variables are assumed to be related to latent factors, and relationships
among the unobservable factors are to be studied. Recent results in
handling various kinds of nonlinearity are presented. Model fitting,
estimation, and inference procedures are discussed.

]]> Barbara Christopher 1 1286537946 2010-10-08 11:39:06 1475891571 2016-10-08 01:52:51 0 0 event 2004-09-09T13:00:00-04:00 2004-09-09T01:00:00-04:00 2004-09-09T01:00:00-04:00 2004-09-09 17:00:00 2004-09-09 05:00:00 2004-09-09 05:00:00 2004-09-09T13:00:00-04:00 2004-09-09T01:00:00-04:00 America/New_York America/New_York datetime 2004-09-09 01:00:00 2004-09-09 01:00:00 America/New_York America/New_York datetime <![CDATA[]]> Barbara Christopher
Industrial and Systems Engineering
Contact Barbara Christopher
404.385.3102]]>
<![CDATA[Statistics Seminar:: Quasi-likelihood Estimation for GLM with Random Scales]]> 27279 This paper uses random scales similar to random effects used
in the generalized linear mixed models to describe
"inter-location" population variation in variance components
for modeling complicated data obtained from applications such as
antenna manufacturing. Our distribution studies lead to
a complicated integrated extended quasi-likelihood (IEQL) for
parameter estimations and large sample inference derivations.
Laplace's expansion and several approximation methods
are employed to simplify the IEQL estimation procedures.
Asymptotic properties of the approximate IEQL estimates are
derived for general structures of the covariance matrix of random scales.
Focusing on a few special covariance structures in simpler forms,
the authors further simplify IEQL estimates such that the typically used software
tools such as weighted regression can perform the estimates easily.
Moreover, these special cases
allow us to derive interesting asymptotic results in much more
compact expressions. Finally, numerical simulation results show that IEQL estimates
perform very well in several special cases studied.

]]> Barbara Christopher 1 1286537946 2010-10-08 11:39:06 1475891571 2016-10-08 01:52:51 0 0 event 2004-09-15T14:00:00-04:00 2004-09-15T01:00:00-04:00 2004-09-15T01:00:00-04:00 2004-09-15 18:00:00 2004-09-15 05:00:00 2004-09-15 05:00:00 2004-09-15T14:00:00-04:00 2004-09-15T01:00:00-04:00 America/New_York America/New_York datetime 2004-09-15 02:00:00 2004-09-15 01:00:00 America/New_York America/New_York datetime <![CDATA[]]> Barbara Christopher
Industrial and Systems Engineering
Contact Barbara Christopher
404.385.3102]]>
<![CDATA[ISyE Faculty Meeting]]> 27279 Barbara Christopher 1 1286537946 2010-10-08 11:39:06 1475891571 2016-10-08 01:52:51 0 0 event 2004-09-16T11:15:00-04:00 2004-09-16T01:00:00-04:00 2004-09-16T01:00:00-04:00 2004-09-16 15:15:00 2004-09-16 05:00:00 2004-09-16 05:00:00 2004-09-16T11:15:00-04:00 2004-09-16T01:00:00-04:00 America/New_York America/New_York datetime 2004-09-16 11:15:00 2004-09-16 01:00:00 America/New_York America/New_York datetime <![CDATA[]]> Barbara Christopher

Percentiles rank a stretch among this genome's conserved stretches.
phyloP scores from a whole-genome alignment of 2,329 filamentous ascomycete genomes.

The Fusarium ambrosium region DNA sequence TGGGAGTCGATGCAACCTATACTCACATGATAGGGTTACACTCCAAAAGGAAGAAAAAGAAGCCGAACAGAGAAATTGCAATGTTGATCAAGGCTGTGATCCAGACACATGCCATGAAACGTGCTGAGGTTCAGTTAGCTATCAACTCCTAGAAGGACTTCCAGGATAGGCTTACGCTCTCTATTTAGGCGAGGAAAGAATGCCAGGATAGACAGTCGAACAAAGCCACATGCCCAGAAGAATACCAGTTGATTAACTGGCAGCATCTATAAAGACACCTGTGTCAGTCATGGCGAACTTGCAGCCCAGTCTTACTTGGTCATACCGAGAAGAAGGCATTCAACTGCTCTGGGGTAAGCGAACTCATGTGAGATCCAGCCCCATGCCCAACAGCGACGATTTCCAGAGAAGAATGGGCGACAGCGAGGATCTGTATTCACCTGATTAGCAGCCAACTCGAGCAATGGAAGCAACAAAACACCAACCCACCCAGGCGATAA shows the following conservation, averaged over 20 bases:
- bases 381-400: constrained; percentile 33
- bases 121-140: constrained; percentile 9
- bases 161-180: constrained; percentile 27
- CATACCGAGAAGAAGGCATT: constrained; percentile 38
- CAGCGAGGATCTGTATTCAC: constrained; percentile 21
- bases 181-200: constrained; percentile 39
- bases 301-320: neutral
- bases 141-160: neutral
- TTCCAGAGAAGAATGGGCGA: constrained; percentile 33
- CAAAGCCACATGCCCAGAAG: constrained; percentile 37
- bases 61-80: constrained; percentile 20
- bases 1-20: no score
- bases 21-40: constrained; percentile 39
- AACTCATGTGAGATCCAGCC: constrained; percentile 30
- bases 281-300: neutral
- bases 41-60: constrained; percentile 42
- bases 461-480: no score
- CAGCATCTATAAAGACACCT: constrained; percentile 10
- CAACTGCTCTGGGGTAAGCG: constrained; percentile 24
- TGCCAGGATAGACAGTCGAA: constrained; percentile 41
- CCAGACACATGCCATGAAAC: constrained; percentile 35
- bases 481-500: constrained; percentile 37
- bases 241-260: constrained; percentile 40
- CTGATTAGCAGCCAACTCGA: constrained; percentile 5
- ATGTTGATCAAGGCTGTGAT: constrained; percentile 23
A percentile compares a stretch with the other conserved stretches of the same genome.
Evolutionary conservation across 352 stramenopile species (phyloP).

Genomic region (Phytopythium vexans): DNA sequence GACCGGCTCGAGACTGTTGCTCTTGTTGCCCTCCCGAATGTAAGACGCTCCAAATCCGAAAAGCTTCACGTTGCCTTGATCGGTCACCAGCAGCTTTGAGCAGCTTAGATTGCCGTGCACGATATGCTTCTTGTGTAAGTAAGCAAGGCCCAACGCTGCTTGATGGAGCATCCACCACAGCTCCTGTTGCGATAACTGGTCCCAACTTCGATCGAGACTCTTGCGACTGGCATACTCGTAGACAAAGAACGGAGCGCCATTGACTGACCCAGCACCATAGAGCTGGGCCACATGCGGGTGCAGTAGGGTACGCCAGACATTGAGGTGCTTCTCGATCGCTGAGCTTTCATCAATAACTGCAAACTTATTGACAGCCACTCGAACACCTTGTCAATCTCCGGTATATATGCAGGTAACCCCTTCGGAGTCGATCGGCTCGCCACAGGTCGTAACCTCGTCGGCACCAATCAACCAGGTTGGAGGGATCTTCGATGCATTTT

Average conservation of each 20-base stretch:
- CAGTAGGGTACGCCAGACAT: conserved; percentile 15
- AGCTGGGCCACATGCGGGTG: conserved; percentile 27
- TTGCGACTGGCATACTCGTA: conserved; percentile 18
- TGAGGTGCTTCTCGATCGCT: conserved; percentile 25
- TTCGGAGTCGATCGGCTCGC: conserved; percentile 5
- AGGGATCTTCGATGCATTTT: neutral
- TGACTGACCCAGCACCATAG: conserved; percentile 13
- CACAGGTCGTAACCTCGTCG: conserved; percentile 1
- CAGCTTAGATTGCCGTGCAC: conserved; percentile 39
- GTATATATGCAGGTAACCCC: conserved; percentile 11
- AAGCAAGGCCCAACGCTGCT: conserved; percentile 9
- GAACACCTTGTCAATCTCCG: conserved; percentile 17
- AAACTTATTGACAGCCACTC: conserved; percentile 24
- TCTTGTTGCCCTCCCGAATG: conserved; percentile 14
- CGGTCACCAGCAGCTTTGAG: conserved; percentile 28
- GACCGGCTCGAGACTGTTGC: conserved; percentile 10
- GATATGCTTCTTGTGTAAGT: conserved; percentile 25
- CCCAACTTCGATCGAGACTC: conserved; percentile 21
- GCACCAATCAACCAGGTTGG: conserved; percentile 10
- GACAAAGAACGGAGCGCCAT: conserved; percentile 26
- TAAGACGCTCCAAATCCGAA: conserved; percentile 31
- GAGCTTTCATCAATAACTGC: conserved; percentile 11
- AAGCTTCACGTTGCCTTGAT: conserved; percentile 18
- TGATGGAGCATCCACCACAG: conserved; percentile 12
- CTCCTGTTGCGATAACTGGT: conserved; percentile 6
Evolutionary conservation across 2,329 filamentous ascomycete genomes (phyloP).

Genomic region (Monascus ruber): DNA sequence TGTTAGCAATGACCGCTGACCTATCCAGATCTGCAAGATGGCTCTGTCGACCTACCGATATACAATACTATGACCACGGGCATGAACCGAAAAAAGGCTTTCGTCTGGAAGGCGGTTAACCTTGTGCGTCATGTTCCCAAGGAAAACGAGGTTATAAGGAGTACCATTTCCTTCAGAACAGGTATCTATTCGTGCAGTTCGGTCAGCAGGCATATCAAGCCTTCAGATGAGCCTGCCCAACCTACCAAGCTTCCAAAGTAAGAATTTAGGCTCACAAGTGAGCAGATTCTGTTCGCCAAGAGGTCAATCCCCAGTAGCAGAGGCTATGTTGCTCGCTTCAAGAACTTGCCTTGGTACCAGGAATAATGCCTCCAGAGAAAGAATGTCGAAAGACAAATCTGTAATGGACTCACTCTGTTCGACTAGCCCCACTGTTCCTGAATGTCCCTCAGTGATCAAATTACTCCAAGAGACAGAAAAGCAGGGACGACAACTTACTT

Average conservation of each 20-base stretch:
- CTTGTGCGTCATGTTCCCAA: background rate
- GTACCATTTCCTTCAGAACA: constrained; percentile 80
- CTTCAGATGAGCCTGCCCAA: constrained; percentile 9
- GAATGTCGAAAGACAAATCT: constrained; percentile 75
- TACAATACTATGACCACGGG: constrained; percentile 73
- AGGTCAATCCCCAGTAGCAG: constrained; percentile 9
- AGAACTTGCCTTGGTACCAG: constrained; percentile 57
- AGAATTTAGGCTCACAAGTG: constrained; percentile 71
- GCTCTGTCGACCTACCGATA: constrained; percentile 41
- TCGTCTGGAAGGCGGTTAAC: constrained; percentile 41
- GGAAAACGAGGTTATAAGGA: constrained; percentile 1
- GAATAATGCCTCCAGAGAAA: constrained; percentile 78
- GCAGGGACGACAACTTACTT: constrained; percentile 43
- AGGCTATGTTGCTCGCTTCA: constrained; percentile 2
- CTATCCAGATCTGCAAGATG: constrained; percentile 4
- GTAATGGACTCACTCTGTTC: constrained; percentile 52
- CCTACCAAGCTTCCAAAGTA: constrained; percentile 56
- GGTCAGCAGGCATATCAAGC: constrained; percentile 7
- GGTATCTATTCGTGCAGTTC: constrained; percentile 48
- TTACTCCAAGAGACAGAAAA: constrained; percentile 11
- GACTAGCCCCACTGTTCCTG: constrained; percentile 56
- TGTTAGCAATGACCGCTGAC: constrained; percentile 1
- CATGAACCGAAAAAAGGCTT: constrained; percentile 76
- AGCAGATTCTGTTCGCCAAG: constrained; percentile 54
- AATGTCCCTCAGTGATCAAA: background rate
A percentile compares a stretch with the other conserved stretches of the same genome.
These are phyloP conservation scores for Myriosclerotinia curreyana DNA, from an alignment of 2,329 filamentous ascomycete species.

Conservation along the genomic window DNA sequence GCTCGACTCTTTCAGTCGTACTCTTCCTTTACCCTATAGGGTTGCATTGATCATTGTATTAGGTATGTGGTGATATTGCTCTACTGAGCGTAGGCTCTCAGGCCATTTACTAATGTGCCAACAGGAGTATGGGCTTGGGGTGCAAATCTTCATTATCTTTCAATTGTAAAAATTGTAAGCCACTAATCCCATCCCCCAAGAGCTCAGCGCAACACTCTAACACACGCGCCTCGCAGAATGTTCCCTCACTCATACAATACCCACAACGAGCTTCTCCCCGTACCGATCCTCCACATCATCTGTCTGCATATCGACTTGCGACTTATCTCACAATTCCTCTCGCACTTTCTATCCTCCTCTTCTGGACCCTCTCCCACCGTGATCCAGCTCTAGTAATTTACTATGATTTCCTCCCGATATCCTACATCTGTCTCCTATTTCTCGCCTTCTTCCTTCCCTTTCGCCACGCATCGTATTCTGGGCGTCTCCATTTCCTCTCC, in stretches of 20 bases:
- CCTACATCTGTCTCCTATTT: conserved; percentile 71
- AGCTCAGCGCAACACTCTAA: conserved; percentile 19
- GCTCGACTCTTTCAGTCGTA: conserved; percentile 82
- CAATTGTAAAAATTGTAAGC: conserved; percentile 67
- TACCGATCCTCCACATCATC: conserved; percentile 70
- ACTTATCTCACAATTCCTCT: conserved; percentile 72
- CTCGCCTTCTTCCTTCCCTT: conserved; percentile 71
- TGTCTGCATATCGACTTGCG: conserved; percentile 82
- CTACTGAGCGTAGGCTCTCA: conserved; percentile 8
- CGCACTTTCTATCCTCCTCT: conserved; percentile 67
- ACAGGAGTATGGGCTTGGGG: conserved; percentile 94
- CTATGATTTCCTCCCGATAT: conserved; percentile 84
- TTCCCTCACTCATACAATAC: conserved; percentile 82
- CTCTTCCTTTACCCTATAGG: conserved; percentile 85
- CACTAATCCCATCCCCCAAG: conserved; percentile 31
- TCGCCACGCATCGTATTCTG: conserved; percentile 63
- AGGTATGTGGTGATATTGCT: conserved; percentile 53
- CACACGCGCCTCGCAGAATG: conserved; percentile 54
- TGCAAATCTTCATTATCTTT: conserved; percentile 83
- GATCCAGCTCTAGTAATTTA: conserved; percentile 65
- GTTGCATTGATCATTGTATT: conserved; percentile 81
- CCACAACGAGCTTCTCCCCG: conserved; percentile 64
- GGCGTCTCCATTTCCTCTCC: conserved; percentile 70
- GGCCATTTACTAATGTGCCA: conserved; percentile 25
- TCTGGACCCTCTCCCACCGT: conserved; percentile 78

Industrial and Systems Engineering
Contact Barbara Christopher
404.385.3102]]>
<![CDATA[Dissertation Defense :: Dynamic Sequencing of Jobs on Conveyor Systems for Minimizing Changeovers]]> 27279 This research investigates the problem of constrained sequencing of a set of jobs on a conveyor system with the objective of minimizing setup cost. A setup cost is associated with extra material, labor, or energy required due to the change of attributes in consecutive jobs at processing stations. A finite set of attributes are considered in this research. Sequencing is constrained by the availability of two elements - storage buffers and conveyor junctions. The problem is motivated by the paint purge reduction problem at a major U.S. automotive manufacturer. First, a diverging junction with a sequence-independent setup cost and predefined attributes is modeled as an assignment problem and this model is extended by relaxing the initial assumptions in various ways. We also model the constrained sequencing problem with an off-line buffer and develop heuristics for efficiently getting a good quality solution by exploiting the special problem structure. Finally, we conduct sensitivity analysis using numerical experiments, explain the case study, and discuss the use of the simulation model as a supplementary tool for analyzing the constrained sequencing problem.

]]> Barbara Christopher 1 1286537944 2010-10-08 11:39:04 1475891571 2016-10-08 01:52:51 0 0 event 2004-09-21T15:00:00-04:00 2004-09-21T01:00:00-04:00 2004-09-21T01:00:00-04:00 2004-09-21 19:00:00 2004-09-21 05:00:00 2004-09-21 05:00:00 2004-09-21T15:00:00-04:00 2004-09-21T01:00:00-04:00 America/New_York America/New_York datetime 2004-09-21 03:00:00 2004-09-21 01:00:00 America/New_York America/New_York datetime <![CDATA[]]> Barbara Christopher
Industrial and Systems Engineering
Contact Barbara Christopher
404.385.3102]]>
<![CDATA[Stochastics Seminar :: Inter-Departure Times in Base-Stock Inventory Queues]]> 27279 An inventory-queue is an inventory system controlled by a processing station with queueing. They are natural building blocks for supply chain models. An important and largely open issue for inventory queues is the characterization of their departure processes. In an inventory-queue, departures are triggered either by a job arrival when the output buffer is not empty or otherwise by a service completion. Such departures are more difficult to analyze than departures from a standard queue. The main results in this study are expressions for the probability distributions and squared coefficients of variation of inter-departure times for base-stock inventory-queues with birth-death production processes.

(Joint work with Liwei Bai (Georgia Tech), Liming Liu and Weixin Shang (Hong Kong Univ. of Sci. and Tech.)). Based on the paper, L. Bai, B. Fralix, L. Liu, and W. Shang. Inter-Departure Times in Base-Stock Inventory-Queues. Queueing Systems 47 (2004) 345-361.